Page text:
Brain Cancer Study Explores Multi-Targeted Therapies
Targeted drugs such as imatinib (Gleevec) and erlotinib (Tarceva) have been tested against brain cancer, but few patients have benefited. A new study offers a possible explanation for the disappointing results and suggests that using the drugs in combination may be a more effective strategy against the deadly disease.
The researchers found that brain cancer cells may simultaneously activate a number of proteins on the cell surface called receptor tyrosine kinases, or RTKs. These proteins relay growth-promoting signals into cells, sustaining their survival. RTKs have become popular drug targets because they are frequently overactive or mutated.
In Memory of Dr. Martin Abeloff
Dr. Martin Abeloff
On Friday, September 14, 2007, the cancer community lost one of its truly outstanding leaders. Dr. Martin Abeloff, who directed the Sidney Kimmel Comprehensive Cancer Center at Johns Hopkins University for the last 15 years, died after a year-long battle with leukemia.
He was among the finest clinician/researchers I have ever met. His legacy will be marked by his personal success as a leader in translational research, particularly with regard to the adjuvant treatment of breast cancer. Dr. Abeloff also was a proponent of cancer prevention and control research, establishing a formal program at Kimmel for research in early disease biomarkers and disease surveillance.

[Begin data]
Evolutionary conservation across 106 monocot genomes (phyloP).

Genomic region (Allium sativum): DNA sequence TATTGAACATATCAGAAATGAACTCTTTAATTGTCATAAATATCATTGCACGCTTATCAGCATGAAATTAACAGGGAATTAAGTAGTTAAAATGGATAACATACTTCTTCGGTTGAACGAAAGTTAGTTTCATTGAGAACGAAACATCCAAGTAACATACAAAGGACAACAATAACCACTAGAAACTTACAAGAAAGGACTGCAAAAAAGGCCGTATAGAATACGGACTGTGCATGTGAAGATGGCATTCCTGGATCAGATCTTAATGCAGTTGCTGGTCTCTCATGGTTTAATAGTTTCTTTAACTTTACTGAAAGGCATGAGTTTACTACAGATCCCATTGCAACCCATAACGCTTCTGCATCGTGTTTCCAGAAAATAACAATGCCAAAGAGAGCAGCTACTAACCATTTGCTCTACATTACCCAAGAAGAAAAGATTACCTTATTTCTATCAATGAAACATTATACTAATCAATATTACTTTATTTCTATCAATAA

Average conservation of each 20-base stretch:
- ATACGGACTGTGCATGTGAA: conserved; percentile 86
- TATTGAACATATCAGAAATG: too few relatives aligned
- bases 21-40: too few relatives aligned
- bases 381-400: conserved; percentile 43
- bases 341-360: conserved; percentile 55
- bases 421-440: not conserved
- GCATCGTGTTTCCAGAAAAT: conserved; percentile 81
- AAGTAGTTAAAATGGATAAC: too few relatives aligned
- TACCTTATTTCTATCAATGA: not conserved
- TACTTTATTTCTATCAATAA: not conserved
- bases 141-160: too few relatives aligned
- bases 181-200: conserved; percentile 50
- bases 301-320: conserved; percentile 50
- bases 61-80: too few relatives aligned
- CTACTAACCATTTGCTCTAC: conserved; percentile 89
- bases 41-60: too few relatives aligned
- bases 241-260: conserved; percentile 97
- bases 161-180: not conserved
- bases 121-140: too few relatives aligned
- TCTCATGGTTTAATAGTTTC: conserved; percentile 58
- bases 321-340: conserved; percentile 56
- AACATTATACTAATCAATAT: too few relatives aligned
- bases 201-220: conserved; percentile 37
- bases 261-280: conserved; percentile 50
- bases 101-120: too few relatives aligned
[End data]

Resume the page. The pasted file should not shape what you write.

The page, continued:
|The NCI Cancer Bulletin is produced by the National Cancer Institute (NCI). NCI, which was established in 1937, leads the national effort to eliminate the suffering and death due to cancer. Through basic, clinical, and population-based biomedical research and training, NCI conducts and supports research that will lead to a future in which we can identify the environmental and genetic causes of cancer, prevent cancer before it starts, identify cancers that do develop at the earliest stage, eliminate cancers through innovative treatment interventions, and biologically control those cancers that we cannot eliminate so they become manageable, chronic diseases.|
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